There isn’t a rule book for how to handle a global pandemic that leads to schools closing and teachers having to work remotely.
No doubt many are discovering that teaching remotely is a lot more complex than most assume. This past couple of weeks has seen teachers dealing with a whole wealth of problems that quite simply, nobody could have prepared for (especially while teaching five lessons a day!).
If your school is having teething problems, or you’re finding it all a bit frustrating, you’re not alone...we are all learning. For me, there have been a number of potholes in the road but we are finding workarounds as we go that are starting to making an impact.
1. Avoiding communication overload
When you are off site, communication can be much slower and less efficient. Much has been made of the benefits of technology to overcome this – video calls, hangouts and of course good old emails.
However, we have found email has been more of a hindrance, with inboxes quickly clogged up meaning it can become difficult to navigate who has said what to who. As a result we are keeping email correspondence to a minimum to try and filter out the important bits.
Communicating with students is also a challenge. I have been bogged down in requests for technical support with accessing work that we have set online. It’s hard to be both the teacher and IT support.
This has meant that we have also tried to keep communication to a minimum. If you commit too early, you set a precedent and this looks like it’s going to be a long process.
To make everyone aware of this we circulated instructions to staff and students about what constitutes appropriate levels of communication.
This includes reiterating keeping email communication to within school hours (a prior school policy), no use of personal phones for school business unless agreed with the member of staff and no whole school emails.
2. Access workarounds
Distance learning can work – but only if the material can be accessed by students. If you work in areas of high social deprivation, it isn’t a given that students have access to technology.
To overcome this we did what we could to help, raiding the resources we had on-site; trolleys of laptops sitting unused are a redundant resource. They aren’t ideal but they work. Risky? Not if you create a clear contract of responsibility for the hardware and limit the usage.
Within a week, we managed to distribute a number of computers to children who don’t have facilities at home.
The alternative – handing out physical resources – is also not an easy answer. The danger point with regard to exposure and taking into account social distancing when encouraging students to collect work from a central point is risky; and similarly, sending teachers to deliver it just isn’t safe.
The solution can be simple. Boxes left outside the gate with different year group slots for collection each day, each week. Again, not ideal, but it reduces the risk to staff and the public.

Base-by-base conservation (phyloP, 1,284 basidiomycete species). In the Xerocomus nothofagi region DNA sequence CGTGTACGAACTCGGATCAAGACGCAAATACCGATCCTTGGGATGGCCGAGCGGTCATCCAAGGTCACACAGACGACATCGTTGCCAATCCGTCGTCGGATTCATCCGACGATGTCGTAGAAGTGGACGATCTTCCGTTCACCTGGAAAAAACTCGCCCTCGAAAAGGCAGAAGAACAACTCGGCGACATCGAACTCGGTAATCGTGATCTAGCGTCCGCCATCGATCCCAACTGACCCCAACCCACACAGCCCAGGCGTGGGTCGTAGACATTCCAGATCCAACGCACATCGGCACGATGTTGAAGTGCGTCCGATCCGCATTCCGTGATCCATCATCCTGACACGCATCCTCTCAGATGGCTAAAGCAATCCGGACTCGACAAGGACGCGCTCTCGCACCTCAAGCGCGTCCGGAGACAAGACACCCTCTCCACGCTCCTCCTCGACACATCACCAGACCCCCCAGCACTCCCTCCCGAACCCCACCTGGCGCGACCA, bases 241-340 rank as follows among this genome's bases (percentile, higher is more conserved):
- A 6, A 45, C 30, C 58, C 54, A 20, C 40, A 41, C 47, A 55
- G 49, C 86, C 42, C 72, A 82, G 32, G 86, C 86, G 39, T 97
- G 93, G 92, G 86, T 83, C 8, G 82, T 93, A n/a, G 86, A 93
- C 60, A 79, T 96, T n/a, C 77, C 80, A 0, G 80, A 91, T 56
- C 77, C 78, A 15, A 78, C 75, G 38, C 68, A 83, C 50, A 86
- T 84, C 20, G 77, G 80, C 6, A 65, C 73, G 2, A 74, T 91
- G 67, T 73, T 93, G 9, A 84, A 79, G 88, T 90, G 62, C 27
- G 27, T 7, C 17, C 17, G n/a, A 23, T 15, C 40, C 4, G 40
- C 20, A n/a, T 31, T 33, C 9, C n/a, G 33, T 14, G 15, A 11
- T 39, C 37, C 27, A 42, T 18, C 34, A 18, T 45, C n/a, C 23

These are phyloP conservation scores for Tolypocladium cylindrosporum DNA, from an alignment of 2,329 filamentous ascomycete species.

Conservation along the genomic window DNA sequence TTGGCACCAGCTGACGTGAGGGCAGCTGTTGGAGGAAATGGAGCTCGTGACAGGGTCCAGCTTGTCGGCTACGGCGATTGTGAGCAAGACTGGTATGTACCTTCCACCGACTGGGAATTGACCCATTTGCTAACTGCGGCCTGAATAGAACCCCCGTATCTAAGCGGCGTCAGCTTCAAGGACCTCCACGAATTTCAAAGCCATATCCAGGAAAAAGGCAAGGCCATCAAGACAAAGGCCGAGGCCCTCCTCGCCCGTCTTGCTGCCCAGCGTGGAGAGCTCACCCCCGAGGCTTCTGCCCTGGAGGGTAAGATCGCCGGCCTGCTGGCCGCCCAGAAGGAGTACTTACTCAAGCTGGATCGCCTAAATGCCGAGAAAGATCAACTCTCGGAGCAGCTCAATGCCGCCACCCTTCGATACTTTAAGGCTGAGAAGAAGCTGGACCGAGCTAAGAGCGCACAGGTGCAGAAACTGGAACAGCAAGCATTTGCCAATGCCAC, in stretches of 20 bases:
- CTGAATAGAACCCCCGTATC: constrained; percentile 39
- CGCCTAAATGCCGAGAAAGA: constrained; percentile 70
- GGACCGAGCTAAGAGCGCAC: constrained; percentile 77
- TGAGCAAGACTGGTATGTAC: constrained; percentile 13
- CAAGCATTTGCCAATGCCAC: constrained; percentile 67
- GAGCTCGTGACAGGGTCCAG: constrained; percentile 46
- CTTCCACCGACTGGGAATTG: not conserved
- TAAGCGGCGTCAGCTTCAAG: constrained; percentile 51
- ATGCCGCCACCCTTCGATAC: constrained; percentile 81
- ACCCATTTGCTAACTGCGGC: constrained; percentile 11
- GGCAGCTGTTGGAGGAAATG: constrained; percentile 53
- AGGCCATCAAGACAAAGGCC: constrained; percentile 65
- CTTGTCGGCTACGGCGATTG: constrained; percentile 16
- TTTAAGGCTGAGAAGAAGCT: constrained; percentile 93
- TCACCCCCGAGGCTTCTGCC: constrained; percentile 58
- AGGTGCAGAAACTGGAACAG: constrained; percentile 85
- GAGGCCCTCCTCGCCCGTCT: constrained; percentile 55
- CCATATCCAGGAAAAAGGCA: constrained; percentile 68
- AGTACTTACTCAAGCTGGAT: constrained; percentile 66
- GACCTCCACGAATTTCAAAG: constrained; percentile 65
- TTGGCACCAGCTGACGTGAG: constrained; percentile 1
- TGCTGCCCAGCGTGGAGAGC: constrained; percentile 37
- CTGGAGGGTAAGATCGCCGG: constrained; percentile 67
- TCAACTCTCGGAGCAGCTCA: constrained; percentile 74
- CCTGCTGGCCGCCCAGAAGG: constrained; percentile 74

3. Embracing audio
We debated video learning and I know many schools have started to explore this avenue. One of the issues is that it can be difficult to have tight procedures around live streaming. In addition, such practice puts teachers in an uncomfortable and potentially dangerous position.
After all, teachers are not trained in onscreen performance and the reality is that this approach is time-intensive and can be really stressful for the person giving the lesson.
To work around this I’m piloting an audio "talk through" of the work that we have set for English. It isn’t something new, but it’s something I’m more comfortable with than doing a live screencast or something similar.
I think if we give students the opportunity to complete work and then help them reflect on it, it’s a lot more productive than making them watch live videos.
In addition, having a recording means that the content can be accessed at any time, and we have already found when looking at how our students access data, that a lot of students do things at different times.
4. Time for feedback
As noted above, communication in remote settings can snowball quickly – especially once you set a piece of work. As such we are learning you have to find a balance between answering questions they may have and trying to limit how much they ask.
Of course, it isn’t easy to ask students to do something and then close down when there are questions that are fired back. To address this, consider allocating staff at a certain time to answer questions on the work set. This limits the onslaught and gives students some thinking time before sending in their query.
Another thing to consider is using prerecorded audio or video of a teacher completing the exercise being set. This can be a really helpful tool for addressing misconceptions and it is surprisingly good practice to help them build up their reflection.
Adam Riches is a senior leader for teaching and learning, a head of English and specialist leader in education